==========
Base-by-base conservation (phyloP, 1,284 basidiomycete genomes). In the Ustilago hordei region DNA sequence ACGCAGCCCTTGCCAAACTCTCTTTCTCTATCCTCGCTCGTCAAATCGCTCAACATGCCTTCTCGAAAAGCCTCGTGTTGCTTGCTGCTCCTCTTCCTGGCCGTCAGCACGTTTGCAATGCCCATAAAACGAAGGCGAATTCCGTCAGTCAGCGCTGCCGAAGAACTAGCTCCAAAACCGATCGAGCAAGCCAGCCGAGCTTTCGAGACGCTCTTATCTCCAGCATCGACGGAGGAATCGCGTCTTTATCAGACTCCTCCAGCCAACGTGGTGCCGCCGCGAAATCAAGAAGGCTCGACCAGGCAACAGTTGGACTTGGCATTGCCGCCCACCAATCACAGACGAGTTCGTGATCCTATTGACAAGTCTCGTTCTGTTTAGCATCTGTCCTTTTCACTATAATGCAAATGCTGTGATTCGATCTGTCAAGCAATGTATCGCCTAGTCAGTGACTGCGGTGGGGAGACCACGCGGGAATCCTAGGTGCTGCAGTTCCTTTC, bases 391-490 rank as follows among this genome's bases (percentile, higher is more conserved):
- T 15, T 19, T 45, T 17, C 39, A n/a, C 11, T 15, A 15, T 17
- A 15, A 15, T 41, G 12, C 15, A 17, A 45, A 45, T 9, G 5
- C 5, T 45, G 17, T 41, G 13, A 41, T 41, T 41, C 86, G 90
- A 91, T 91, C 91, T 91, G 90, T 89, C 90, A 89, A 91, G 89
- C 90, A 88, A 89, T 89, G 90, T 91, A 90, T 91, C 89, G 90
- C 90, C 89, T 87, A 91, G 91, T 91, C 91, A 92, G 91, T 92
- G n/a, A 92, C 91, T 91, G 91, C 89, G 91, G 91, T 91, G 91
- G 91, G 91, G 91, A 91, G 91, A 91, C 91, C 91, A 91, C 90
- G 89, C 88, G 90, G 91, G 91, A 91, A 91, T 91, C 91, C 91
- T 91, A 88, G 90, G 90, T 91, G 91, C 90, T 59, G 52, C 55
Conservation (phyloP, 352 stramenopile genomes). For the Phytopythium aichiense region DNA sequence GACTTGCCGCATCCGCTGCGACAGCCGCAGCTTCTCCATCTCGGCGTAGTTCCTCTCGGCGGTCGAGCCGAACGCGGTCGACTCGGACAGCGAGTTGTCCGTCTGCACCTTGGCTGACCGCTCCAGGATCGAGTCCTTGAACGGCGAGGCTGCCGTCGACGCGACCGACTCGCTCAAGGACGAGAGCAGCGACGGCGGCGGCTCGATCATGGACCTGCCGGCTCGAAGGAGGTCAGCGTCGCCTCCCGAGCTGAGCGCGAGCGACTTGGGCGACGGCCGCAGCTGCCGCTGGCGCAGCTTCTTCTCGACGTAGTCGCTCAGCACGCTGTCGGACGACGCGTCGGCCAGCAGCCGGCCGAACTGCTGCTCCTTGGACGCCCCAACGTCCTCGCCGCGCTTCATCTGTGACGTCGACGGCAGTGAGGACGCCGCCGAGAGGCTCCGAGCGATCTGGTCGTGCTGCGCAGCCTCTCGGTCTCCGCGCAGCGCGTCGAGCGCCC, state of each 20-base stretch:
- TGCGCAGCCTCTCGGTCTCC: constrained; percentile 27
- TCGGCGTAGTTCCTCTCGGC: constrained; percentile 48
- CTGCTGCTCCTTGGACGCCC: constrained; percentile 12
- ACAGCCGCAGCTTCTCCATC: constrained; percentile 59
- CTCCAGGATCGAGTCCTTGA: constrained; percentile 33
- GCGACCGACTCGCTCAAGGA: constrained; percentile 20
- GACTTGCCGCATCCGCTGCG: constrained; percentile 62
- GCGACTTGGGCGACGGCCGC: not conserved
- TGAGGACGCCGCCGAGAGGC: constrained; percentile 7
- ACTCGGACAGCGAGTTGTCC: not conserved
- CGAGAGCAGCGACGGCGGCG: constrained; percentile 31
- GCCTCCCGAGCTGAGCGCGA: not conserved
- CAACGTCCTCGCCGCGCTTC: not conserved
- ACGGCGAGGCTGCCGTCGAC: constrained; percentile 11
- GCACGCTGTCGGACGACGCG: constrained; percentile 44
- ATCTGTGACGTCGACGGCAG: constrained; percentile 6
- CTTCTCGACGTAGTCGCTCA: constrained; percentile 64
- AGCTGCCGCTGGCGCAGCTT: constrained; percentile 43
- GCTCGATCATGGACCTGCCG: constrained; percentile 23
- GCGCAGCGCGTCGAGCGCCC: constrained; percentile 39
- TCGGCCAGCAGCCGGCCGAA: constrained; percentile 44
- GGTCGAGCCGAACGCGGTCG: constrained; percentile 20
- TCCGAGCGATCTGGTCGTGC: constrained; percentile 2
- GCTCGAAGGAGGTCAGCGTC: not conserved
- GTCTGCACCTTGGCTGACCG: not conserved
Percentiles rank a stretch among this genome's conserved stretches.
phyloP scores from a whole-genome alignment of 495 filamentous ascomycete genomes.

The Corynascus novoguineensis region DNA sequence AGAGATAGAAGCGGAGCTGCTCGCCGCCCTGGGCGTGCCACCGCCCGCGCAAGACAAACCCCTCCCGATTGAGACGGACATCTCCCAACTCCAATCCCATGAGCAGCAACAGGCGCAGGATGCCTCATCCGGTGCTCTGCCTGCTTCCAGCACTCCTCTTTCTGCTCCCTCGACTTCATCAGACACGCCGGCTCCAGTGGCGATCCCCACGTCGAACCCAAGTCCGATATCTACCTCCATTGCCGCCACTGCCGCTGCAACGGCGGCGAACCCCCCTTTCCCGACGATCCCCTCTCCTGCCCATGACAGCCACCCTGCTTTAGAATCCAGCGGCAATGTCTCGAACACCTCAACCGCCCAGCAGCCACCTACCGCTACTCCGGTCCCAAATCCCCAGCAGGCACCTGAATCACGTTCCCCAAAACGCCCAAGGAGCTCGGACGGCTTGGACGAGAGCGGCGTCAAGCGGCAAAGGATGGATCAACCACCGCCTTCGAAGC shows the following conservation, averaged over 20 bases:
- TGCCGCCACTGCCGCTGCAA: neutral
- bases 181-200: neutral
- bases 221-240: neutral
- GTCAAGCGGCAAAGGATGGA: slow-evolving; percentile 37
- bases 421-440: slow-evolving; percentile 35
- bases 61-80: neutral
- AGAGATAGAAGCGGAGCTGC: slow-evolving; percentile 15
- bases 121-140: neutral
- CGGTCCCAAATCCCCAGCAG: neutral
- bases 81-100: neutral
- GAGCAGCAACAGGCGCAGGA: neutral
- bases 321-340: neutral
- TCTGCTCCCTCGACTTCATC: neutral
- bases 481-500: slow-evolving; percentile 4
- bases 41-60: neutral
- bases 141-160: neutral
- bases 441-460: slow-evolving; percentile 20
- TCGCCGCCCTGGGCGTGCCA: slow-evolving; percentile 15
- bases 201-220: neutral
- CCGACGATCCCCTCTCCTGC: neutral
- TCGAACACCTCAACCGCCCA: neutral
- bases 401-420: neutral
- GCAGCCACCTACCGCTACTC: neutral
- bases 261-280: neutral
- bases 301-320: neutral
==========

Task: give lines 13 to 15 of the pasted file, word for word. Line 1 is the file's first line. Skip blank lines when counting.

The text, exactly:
- TGCGCAGCCTCTCGGTCTCC: constrained; percentile 27
- TCGGCGTAGTTCCTCTCGGC: constrained; percentile 48
- CTGCTGCTCCTTGGACGCCC: constrained; percentile 12